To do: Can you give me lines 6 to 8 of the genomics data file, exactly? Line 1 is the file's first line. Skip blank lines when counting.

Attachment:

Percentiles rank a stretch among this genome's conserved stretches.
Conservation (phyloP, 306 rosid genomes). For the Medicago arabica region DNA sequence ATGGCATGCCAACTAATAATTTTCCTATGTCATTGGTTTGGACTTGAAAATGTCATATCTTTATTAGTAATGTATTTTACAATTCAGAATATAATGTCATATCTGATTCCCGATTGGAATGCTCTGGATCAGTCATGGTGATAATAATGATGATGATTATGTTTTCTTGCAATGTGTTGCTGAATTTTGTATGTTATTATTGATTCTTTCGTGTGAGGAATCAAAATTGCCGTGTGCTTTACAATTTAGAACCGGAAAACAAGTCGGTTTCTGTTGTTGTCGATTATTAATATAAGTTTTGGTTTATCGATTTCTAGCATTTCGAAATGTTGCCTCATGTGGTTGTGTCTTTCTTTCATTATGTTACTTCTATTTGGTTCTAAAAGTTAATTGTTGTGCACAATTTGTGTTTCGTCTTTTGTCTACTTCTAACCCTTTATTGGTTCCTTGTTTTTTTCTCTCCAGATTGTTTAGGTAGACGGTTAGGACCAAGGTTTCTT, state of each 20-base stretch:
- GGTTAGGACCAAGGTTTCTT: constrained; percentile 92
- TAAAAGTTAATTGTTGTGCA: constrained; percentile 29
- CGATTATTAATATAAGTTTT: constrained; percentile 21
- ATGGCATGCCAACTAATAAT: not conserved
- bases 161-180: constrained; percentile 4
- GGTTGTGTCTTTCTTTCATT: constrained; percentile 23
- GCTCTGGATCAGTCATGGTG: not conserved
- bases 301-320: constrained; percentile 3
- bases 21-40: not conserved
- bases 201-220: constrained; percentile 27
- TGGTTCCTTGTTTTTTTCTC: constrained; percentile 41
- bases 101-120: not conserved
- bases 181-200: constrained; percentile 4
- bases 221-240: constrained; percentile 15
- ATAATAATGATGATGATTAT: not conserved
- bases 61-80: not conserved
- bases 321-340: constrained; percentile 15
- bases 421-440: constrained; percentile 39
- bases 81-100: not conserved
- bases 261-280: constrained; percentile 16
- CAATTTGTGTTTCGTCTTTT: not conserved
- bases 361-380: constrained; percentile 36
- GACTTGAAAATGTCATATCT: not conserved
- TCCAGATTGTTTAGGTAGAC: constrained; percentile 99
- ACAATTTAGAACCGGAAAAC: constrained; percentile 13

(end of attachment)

- ATGGCATGCCAACTAATAAT: not conserved
- bases 161-180: constrained; percentile 4
- GGTTGTGTCTTTCTTTCATT: constrained; percentile 23